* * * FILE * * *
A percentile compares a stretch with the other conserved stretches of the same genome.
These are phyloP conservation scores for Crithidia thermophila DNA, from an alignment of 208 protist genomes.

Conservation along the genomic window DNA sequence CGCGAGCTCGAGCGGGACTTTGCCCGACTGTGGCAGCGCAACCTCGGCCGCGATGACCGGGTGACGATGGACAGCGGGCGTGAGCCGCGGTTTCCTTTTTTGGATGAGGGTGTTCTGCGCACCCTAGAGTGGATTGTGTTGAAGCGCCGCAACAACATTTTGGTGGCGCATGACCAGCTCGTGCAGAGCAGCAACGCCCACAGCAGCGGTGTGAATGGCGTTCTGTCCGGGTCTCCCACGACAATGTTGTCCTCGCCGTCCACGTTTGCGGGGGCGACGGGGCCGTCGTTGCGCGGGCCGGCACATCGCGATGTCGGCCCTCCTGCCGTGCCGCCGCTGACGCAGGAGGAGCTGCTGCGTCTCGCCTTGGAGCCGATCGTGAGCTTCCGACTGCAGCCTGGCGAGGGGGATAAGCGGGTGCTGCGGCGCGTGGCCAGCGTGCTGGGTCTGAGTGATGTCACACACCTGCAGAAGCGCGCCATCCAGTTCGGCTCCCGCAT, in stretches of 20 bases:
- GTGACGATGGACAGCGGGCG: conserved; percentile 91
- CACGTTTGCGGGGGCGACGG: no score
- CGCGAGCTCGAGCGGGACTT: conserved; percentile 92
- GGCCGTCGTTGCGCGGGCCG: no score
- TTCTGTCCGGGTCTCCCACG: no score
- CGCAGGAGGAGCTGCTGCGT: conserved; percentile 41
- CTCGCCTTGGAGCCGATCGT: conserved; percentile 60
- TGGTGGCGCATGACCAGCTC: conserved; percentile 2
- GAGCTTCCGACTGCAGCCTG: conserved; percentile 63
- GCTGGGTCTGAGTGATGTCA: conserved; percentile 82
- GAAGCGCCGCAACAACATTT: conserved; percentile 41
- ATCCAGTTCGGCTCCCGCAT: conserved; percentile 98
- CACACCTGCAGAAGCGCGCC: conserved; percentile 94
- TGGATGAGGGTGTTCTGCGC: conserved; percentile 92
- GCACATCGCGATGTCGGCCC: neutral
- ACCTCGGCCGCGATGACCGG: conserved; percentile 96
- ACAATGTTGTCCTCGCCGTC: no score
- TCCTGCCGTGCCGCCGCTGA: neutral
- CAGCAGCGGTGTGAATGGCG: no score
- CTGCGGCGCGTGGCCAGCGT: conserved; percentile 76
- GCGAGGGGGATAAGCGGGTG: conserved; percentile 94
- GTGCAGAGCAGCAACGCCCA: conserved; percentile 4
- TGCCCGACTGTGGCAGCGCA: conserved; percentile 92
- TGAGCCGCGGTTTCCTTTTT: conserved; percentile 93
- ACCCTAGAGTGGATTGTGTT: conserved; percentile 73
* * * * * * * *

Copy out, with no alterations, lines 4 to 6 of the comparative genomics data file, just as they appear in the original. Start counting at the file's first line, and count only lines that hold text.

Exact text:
- GTGACGATGGACAGCGGGCG: conserved; percentile 91
- CACGTTTGCGGGGGCGACGG: no score
- CGCGAGCTCGAGCGGGACTT: conserved; percentile 92